When my brother and his wife announced their unexpected pregnancy, my family was shocked. My brother and his now wife have been together for fourteen years, got engaged in January, and married in June. A whole two months later, the couple announced that they were expecting a baby. Timing is a strange thing in their world, and given that they are both almost forty years old, we were rightly shocked.
But after the shock wore off, excitement settled in. I immediately felt a strong protectiveness over this new life. I began to think about the sex of the baby and how that might affect the baby’s life and experiences.
A month later, I received a phone call from my parents, brother, and sister-in-law, all screaming into the telephone, “it’s a girl!”
I was convinced that a boy was on the way, and my brother was too. We were both wrong, but I immediately felt awe at the announcement. My brother on the other hand, was somewhat disappointed. He was expecting a boy.
His fears and doubts about raising a girl became apparent after the announcement. The thought of bringing up a girl was very scary to him. He seemed to be thinking along these lines:
I’m going to lock her in a tower where no one can get to her.
She’s going to need my protection.
I need to pull my act together if I’m going to raise a girl!
Bringing up a girl is so much harder than raising a boy.
Very often, our perceptions of parenting are shaped by gender stereotypes. But the idea that girls are uniquely fragile, defenseless, and helpless—Disney princesses in need of a father and then a prince charming to protect them from the dragons of this world—is false. All children need their parents’ protection and nurturing, especially when they are young. And yet, we often perceive daughters as more in need of parental protection and support than sons. I believe we’re selling daughters short.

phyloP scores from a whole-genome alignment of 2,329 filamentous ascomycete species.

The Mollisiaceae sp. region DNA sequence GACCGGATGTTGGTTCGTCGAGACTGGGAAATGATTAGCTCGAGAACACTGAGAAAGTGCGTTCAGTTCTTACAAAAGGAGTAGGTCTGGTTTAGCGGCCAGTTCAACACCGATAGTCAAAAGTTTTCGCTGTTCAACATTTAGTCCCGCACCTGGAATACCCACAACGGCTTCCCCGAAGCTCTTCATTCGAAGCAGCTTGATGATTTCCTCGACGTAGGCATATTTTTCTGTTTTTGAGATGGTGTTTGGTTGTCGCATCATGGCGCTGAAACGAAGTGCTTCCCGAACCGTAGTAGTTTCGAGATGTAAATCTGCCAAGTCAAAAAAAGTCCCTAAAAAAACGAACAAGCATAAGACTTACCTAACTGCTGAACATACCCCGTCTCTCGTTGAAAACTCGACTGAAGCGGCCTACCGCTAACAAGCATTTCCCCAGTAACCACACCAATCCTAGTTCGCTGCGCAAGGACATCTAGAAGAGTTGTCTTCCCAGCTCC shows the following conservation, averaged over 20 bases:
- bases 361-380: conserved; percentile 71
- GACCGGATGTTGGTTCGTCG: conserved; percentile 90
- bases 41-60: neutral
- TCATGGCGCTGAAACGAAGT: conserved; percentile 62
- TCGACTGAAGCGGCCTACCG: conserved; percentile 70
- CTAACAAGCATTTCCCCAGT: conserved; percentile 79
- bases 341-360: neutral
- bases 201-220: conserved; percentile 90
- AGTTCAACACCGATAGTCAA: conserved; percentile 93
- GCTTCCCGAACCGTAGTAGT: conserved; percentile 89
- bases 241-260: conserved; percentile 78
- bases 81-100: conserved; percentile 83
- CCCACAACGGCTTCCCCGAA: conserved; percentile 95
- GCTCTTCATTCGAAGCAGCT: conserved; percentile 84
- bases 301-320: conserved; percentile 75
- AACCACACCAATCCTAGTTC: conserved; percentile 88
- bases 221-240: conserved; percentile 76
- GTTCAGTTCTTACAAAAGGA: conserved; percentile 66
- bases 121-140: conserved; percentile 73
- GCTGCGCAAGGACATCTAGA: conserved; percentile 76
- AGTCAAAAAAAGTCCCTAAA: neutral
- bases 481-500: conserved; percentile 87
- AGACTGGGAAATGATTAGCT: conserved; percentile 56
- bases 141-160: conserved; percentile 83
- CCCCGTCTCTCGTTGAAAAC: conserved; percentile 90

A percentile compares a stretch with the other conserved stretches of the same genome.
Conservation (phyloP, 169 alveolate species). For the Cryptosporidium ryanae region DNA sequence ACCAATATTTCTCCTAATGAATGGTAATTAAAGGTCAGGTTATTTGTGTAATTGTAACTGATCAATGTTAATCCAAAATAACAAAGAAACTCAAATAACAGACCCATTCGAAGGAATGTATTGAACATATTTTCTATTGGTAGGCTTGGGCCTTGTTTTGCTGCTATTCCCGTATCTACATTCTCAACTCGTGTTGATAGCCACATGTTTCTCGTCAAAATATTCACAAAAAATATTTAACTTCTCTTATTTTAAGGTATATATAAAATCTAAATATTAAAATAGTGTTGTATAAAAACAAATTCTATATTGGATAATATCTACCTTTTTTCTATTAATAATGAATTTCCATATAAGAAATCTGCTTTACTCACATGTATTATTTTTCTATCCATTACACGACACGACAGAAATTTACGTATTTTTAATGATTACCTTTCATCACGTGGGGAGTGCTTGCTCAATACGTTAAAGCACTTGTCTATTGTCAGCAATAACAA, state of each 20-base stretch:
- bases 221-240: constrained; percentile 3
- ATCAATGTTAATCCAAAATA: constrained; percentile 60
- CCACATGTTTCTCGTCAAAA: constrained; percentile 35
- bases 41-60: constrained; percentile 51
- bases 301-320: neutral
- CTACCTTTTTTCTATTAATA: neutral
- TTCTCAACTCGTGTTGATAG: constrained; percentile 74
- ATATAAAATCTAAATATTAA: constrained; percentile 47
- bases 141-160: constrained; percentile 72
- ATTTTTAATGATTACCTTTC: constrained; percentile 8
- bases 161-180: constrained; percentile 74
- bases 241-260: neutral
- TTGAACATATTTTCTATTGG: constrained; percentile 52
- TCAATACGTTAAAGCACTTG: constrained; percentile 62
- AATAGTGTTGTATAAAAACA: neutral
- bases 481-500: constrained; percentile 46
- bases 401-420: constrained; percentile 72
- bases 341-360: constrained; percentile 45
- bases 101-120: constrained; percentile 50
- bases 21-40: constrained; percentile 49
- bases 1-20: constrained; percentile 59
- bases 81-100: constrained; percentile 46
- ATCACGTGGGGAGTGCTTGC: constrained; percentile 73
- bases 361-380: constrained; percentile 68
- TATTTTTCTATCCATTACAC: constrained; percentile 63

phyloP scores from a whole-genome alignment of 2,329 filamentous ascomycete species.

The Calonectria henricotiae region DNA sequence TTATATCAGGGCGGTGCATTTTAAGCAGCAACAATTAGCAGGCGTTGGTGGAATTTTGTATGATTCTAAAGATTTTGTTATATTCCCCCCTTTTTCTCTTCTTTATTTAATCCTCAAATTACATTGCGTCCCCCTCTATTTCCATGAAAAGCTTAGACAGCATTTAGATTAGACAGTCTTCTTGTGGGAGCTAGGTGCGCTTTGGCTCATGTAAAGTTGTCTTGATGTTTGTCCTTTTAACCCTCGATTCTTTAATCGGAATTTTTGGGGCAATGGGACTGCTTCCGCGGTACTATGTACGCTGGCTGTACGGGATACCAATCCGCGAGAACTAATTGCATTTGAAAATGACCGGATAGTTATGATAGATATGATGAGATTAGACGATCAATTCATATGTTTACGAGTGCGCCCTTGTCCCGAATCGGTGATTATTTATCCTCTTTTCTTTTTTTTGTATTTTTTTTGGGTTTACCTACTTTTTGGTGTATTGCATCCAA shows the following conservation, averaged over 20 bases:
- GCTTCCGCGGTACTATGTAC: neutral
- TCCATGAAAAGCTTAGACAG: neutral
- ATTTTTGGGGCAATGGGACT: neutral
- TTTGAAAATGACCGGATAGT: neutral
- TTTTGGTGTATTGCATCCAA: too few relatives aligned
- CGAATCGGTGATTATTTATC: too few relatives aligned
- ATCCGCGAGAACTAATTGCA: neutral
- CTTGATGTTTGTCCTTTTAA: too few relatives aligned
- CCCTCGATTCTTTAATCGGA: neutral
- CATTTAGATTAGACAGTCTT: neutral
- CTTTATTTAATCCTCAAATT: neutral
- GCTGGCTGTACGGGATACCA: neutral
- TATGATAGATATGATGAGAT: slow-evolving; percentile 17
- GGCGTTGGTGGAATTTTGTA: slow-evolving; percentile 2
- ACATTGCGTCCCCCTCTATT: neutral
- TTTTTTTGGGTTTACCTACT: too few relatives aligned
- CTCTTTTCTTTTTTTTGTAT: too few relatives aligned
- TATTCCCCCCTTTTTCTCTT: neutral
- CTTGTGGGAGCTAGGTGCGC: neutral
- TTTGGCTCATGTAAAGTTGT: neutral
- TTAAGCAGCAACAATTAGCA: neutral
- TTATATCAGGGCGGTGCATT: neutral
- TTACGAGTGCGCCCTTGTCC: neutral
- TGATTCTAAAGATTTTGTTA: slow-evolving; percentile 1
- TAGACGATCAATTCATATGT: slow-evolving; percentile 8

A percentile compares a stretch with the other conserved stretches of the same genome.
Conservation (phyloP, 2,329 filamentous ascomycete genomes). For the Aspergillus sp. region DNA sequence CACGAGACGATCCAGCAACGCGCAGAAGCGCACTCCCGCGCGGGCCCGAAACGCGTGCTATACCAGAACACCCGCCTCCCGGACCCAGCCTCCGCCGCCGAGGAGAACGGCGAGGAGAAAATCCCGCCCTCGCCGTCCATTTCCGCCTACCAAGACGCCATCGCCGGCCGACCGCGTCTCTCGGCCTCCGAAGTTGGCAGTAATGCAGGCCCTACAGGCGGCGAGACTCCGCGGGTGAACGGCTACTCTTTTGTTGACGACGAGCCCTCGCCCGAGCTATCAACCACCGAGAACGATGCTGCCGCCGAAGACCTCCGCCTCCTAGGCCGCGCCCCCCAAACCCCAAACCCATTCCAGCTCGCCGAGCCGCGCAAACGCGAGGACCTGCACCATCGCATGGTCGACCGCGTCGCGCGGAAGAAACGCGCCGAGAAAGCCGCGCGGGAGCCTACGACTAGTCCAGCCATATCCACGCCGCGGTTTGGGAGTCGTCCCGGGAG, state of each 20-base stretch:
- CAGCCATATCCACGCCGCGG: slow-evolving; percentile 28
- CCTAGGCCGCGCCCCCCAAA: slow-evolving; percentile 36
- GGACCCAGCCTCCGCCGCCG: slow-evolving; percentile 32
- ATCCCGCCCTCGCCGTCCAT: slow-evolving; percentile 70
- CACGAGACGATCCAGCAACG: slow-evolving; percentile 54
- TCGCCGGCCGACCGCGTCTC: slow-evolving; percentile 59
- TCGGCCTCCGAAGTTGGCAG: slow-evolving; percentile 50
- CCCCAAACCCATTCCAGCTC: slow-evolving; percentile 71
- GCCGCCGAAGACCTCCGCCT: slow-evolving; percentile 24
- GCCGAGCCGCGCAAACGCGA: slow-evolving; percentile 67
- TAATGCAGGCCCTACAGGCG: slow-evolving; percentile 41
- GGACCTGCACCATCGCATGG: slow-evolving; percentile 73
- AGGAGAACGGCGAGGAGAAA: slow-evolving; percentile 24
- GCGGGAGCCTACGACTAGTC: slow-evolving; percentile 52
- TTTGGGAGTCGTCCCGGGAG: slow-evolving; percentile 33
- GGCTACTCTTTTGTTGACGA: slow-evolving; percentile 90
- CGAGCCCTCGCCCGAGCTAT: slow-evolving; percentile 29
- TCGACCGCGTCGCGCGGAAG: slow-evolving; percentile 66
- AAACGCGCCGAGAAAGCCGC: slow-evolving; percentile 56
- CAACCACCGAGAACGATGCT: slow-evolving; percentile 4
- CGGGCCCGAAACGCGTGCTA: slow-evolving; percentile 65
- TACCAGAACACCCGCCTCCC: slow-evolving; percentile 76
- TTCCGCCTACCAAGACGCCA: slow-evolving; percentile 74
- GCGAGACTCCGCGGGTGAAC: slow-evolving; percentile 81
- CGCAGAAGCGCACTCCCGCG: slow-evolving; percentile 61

Four years ago, I bumped into a colleague of mine, Nat, at the grocery store. While we spoke, Nat’s four year-old daughter tried to climb out of the shopping trolley (cart) to the floor. It wasn’t a dangerous situation—the little girl was already a keen gymnast and quite capable of the task.
Without warning, a woman dashed over from another aisle and scolded the little girl. Her words included “You can’t do that,” over and over again.
Nat turned to the woman and firmly told her, “It is quite alright. She is very capable and we do not use the word ‘can’t’ with her because there is nothing she can’t do.”
Years later, I saw Nat again and noticed how big her little girl had grown. Her daughter had become a confident child full of grace and strength. I have no doubt that the empowering messages her parents taught her on a daily basis have helped nurture that strength.
We can empower our daughters to become strong women who can defend themselves and teach others.
My niece will learn that she can be strong and brave from her experiences, mentors, and community. Together, we will tell her that she is capable of achieving anything she sets her mind to. As her aunt, I will encourage her and live out those messages. I will take every opportunity in conversation, through hugs, birthday cards, and anything else, to let her know that she is capable of anything God calls her to.
In her first scan picture, my niece had her arm in the air, finger pointing as if to ask a question or engage in conversation. In her second picture, we saw a perfect foot ready to make its mark on the world, ready to bring change. And we are certain that, with those perfect feet and hands, she will walk into unmarked places and fight on behalf of the oppressed. But her journey of empowerment will be far easier if her parents, her extended family, and her community support and empower her. May we all support and empower our daughters, granddaughters, and nieces.